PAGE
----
Marriage equality arguments: This is about rights, speakers say
Jan 26, 2011 at 05:00 pm
Posted by Jason Clayworth on desmoinesregister.com:
"More than 200 people packed into a legislative meeting this afternoon passionately speaking on a proposal that could ultimately eliminate marriage equality in Iowa.
“'This is the direction of the people, by the people, for the people and we should not lose sight of that,' said Rep. Dwayne Alons, R-Hull who is opposed to marriage for same-sex couples and who led discussion on the issue.
"House Joint Resolution 6 is expected to pass through a House Committee process later today. It goes beyond banning marriage equality by also excluding what its authors say are domestic partnerships or civil unions.
"Opponents of the resolution gave multiple examples of families that faced legal discrimination prior to the unanimous 2009 Iowa Supreme Court ruling that said a law limiting marriage to a man and a woman was unconstitutional.
"Some of the examples included same-sex couples who had been together for decades yet, because they were not legally married, lost their homes and businesses because they lacked the same inheritance rights and tax breaks as heterosexual married couples.
"Others mentioned the inability of some couples who were not allowed to marry from having hospital or nursing home visitation rights.
“'Please know this is more than a law … This changes lives,' said Kim Jones, an Urbandale mother whose son is gay. 'You’re giving everyone an equal chance to believe in a part of the American Dream that most of us take for granted. For parents like myself that have dreams for all of our children and for that little boy who grew up without this guarantee: Please search your souls before you vote.'
"A House Judiciary subcommittee approved the resolution in a two to one vote. Rep. Beth Wessel-Kroeschell, D-Ames voted no. Alons and Rep. Chris Hagenow of Windsor Heights, both Republicans, voted to move the resolution forward.
"The full House Judiciary Committee will vote on the resolution during a meeting that begins at 4:30 p.m. today. The bill could be debated by the full House as early as next week.
"The measure faces slimmer chances of survival in the Senate, where Majority Leader Michael Gronstal, D-Council Bluffs, has vowed to block the measure.
"Here are a few other comments or exchanges made during today’s legislative consideration of House Joint Resolution 6:
"Tom Chapman, director of the Iowa Catholic Conference, supports the resolution:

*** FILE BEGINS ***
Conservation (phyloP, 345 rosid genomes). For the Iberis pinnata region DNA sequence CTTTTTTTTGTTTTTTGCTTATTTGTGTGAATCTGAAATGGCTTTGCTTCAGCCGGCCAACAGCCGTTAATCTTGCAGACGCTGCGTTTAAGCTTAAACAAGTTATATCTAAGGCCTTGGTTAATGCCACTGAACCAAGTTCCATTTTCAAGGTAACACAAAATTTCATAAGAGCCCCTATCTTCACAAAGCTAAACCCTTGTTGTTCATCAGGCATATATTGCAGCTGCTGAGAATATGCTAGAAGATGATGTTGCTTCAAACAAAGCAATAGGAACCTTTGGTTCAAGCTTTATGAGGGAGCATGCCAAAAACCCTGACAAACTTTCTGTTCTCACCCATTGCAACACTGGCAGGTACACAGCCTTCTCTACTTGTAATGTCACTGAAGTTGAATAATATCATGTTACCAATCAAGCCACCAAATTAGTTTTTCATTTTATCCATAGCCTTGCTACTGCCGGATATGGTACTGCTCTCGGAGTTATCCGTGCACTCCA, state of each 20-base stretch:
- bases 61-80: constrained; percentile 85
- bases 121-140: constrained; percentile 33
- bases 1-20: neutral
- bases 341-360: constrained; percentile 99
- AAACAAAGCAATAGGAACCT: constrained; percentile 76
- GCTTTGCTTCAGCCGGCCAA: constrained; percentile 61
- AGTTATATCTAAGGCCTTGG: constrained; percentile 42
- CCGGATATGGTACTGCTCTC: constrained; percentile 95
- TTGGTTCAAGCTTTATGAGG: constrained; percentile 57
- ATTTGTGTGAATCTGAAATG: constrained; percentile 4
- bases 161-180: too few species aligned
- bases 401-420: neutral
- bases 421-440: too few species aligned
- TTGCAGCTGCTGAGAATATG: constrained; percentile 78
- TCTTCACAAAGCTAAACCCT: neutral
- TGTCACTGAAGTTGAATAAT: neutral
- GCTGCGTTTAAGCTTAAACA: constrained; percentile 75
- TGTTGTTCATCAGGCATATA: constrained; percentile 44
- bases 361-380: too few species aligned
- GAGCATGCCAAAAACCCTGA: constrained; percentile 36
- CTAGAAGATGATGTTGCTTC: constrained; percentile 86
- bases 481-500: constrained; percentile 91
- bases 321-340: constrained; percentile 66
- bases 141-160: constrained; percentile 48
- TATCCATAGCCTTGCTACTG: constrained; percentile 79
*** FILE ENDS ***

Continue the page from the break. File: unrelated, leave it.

'We think that that it takes a man and a woman to have a marriage. Marriage is definitely about the emotional desires and needs of adults, it’s about the love people have for one another but we also believe on a very important element it’s about the possibility of bringing children into the world.'
"Matt Mardis-LeCroy, minister at Plymouth Congregational Church of Des Moines:
'I plead with you on behalf of the couples I’ve married. Do not reduce them to the status of second-class citizens….You know as I know that our state is stronger when everyone has the right to make this commitment to marry the person they love.'
"Danny Carroll, a former state representative spoke on behalf of the Family Leader, a group based in Pleasant Hill formerly known as the Iowa Family Policy Center.
'The people that we represent at the Family Leader and the many hundreds and thousands of Iowans who want a chance to vote on this do so with no malice in their hearts. In fact, many of those people would be quick to offer an apology to the homosexual community for the way they have been treated over the decades. For the ridicule and at least verbal if not physical abuse that they have been subject to. We reject that, Mr. Chair. Let me repeat: we reject that just as much as we reject evangelical Christians being the brunt of name calling, being called bigots because they simply want the chance to vote on what the definition of marriage is and has been for the last 2,000 years.'
"Rep. Beth Wessel-Kroeschell: Representative Alons and Hagenow, why do you want to deny loving, committed couples like Larry and David the right to visit one another in a nursing home or hospital?
"Hagenow: 'I certainly don’t now of any law in the state of Iowa that precludes someone from visiting in the hospital.'
"(Wessel-Kroeschell explained that many times two people who don’t have a legal commitment can be challenged by others who do have such legal relationship. A parent or sibling of the ill person, for example, can override the wishes of the unmarried spouse and prohibit the same-sex partner from hospital visitation.)"
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